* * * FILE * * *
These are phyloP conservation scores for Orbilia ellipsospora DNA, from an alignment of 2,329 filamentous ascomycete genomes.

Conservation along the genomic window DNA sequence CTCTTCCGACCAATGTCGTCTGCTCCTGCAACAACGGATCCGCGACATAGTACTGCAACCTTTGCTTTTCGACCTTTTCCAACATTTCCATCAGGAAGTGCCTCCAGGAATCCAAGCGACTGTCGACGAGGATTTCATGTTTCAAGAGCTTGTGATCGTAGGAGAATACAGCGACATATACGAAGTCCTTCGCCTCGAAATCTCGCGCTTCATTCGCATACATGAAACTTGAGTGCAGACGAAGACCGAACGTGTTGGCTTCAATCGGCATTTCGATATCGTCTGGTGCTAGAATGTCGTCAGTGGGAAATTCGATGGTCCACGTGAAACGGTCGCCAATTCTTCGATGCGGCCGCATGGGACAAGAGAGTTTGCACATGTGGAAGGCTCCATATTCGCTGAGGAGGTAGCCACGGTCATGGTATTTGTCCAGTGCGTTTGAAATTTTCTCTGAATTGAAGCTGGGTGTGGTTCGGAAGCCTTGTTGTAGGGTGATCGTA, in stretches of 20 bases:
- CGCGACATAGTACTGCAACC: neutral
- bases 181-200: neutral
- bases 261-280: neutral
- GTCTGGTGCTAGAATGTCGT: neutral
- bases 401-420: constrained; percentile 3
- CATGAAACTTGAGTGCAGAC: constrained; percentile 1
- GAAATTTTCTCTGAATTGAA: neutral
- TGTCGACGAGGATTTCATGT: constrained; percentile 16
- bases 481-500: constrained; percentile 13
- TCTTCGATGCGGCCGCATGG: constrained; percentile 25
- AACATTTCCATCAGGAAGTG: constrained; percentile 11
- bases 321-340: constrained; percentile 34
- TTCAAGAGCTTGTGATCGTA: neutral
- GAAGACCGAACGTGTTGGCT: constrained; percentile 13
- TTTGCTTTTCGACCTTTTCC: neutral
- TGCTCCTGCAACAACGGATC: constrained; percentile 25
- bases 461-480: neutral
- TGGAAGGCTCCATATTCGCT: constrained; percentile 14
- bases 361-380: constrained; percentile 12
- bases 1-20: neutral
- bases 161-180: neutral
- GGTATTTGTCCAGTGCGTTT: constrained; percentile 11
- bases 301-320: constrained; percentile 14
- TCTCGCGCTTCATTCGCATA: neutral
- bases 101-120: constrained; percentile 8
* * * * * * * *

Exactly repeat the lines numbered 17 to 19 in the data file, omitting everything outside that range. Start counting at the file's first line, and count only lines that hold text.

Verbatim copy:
- TTTGCTTTTCGACCTTTTCC: neutral
- TGCTCCTGCAACAACGGATC: constrained; percentile 25
- bases 461-480: neutral